(doom/find-file-in-other-project (concat
                                          (nth 2 currentpath)
                                          (substring (car currentpath) 0 -7)))
      (print "Current file does not look like an ebuild"))))

I use that so often, I bound it to a key in ebuild mode:

(map! :localleader
      :map ebuild-mode-map
      "w" #'ebuilds/goto-work-dir)      ;; go to work dir of ebuild

Schievels software archeology 3 – wcd

app-misc/wcd is a utility program that should make changing directories on the command line more efficient. It was written by Erwin Waterlander in 1996 for HP-UX and was ported to many different operating systems, like DOS, Windows (95 to 10), MacOSX and, of course, Linux.

Because wcd indexes the filesystem on first run, and therefore can find the directories very fast. But what I also like is that this is coming from a time where mouse support was not really a big thing, so it has keyboard centric usage and is therefore very past to use.

When you type something like wcd org you get a list of files:

a /home/pascal/.emacs.d/.local/cache/org
b /home/pascal/.emacs.d/.local/straight/build-28.1/evil-collection/modes/org
c /home/pascal/.emacs.d/.local/straight/build-28.1/org
d /home/pascal/.emacs.d/.local/straight/repos/evil-collection/modes/org
e /home/pascal/.emacs.d/.local/straight/repos/org
f /home/pascal/.emacs.d/modules/lang/org
g /home/pascal/.emacs.old/.local/cache/org
h /home/pascal/.emacs.old/.local/straight/build-28.1/evil-collection/modes/org
i /home/pascal/.emacs.old/.local/straight/build-28.1/org
j /home/pascal/.emacs.old/.local/straight/repos/evil-collection/modes/org
k /home/pascal/.emacs.old/.local/straight/repos/org
l /home/pascal/.emacs.old/modules/lang/org
m /home/pascal/nextcloud/Uni/Theoretische Informatik/JFLAP7.1/org
n /home/pascal/nextcloud/org
o /home/pascal/org
                                                                                                                                                                                   w=up x=down ?=help  Page 1/1
Perfect match for 15 directories.
Please choose one (<Enter> to abort):

Typing a letter now will change the working directory to the given path.

On top of that wcd offers a very nice file browser for the terminal. I used to use lf for that (and only that, I know lf can do much more, but for I all the file operations I just stick to the normal shell commands), which is also a good program, but the default vim-like behaviour make things in wcd even a tad better for me. You activate the file browser with wcd -g and something like this will come up:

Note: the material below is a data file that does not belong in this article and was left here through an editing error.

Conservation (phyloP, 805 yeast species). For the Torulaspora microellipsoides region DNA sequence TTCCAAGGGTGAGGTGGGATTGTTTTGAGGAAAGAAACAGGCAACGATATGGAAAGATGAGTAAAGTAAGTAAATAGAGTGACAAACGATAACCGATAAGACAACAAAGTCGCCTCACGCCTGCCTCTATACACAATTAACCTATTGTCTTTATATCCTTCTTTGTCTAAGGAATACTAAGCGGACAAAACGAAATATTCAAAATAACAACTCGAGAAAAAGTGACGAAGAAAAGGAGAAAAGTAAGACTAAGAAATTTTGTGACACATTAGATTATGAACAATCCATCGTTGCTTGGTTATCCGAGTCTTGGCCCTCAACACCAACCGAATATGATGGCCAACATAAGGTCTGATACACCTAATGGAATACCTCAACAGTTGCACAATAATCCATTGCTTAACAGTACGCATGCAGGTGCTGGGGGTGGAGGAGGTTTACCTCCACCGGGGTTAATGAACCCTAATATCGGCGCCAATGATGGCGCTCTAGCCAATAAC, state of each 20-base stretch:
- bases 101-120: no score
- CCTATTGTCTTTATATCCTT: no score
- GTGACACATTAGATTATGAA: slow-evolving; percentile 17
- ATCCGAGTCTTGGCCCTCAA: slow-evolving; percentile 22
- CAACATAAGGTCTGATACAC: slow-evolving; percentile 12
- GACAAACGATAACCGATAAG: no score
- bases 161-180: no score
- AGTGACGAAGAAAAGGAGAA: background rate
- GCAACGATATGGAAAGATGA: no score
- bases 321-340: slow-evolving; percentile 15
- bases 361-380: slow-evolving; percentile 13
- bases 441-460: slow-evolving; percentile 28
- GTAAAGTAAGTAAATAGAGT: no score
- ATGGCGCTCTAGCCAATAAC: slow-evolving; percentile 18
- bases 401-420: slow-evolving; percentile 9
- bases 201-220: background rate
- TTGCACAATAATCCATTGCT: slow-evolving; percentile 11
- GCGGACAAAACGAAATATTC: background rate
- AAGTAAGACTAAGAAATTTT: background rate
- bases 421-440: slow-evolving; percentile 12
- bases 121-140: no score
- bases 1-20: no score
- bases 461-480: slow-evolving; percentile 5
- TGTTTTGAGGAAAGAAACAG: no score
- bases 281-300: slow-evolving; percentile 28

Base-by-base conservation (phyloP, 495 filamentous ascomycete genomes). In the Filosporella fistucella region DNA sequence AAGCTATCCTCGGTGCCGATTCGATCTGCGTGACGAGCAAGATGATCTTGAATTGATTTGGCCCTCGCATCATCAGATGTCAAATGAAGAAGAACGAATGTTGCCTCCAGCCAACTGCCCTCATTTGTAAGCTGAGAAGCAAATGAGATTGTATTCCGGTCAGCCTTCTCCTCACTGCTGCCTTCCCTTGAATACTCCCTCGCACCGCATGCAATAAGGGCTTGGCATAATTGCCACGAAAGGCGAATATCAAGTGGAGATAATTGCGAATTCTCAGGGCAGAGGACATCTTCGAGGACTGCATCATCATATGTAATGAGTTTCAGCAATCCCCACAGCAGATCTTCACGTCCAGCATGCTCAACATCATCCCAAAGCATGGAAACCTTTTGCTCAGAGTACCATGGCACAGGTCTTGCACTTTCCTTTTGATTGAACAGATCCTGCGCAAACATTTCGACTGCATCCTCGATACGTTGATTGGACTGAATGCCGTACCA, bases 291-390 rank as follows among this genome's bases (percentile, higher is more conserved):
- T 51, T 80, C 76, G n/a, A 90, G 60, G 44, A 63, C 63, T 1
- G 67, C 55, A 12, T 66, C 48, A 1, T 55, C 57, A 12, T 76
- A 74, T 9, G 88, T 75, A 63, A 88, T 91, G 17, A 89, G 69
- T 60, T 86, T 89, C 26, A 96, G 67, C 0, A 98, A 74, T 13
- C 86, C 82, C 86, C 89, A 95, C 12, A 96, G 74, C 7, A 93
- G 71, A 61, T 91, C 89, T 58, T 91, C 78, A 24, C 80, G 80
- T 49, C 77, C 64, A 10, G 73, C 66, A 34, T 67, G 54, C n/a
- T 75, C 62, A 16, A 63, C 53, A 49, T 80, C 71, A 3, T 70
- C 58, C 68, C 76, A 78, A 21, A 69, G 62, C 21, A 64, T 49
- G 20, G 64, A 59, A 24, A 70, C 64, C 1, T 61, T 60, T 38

├─ org2blog ─┬─<htmlize>─── .git ─┬─ hooks
                        │            │                    ├─ info
                        │            │                    ├─ logs ─── refs ─┬─ heads
                        │            │                    │                 └─ remotes ─── origin
                        │            │                    ├─ objects ─┬─ info
                        │            │                    │           └─ pack
                        │            │                    └─ refs ─┬─ heads
                        │            │                             ├─ remotes ─── origin
                        │            │                             └─ tags
                        │            ├─ hydra ─┬─ .git ─┬─ hooks
                        │            │         │        ├─ info
                        │            │         │        ├─ logs ─── refs ─┬─ heads
                        │            │         │        │                 └─ remotes ─── origin
                        │            │         │        ├─ objects ─┬─ info
                        │            │         │        │           └─ pack
                        │            │         │        └─ refs ─┬─ heads
                        │            │         │                 ├─ remotes ─── origin
                        │            │         │                 └─ tags
                        │            │         ├─ .github
                        │            │         ├─ doc
                        │            │         └─ targets
                        │            ├─ metaweblog ─┬─ .git ─┬─ hooks
                        │            │              │        ├─ info
                        │            │              │        ├─ logs ─── refs ─┬─ heads
                        │            │              │        │                 └─ remotes ─── origin
                        │            │              │        ├─ objects ─┬─ info
                        │            │              │        │           └─ pack
                        │            │              │        └─ refs ─┬─ heads
                        │            │              │                 ├─ remotes ─── origin
                        │            │              │                 └─ tags
                        │            │              ├─ .github ─── ISSUE_TEMPLATE
                        │            │              ├─ ci ─── vale ─── styles ─── Vocab ─── Base
                        │            │              ├─ docs
                        │            │              ├─ images
                        │            │              ├─ svg
                        │            │              └─ tests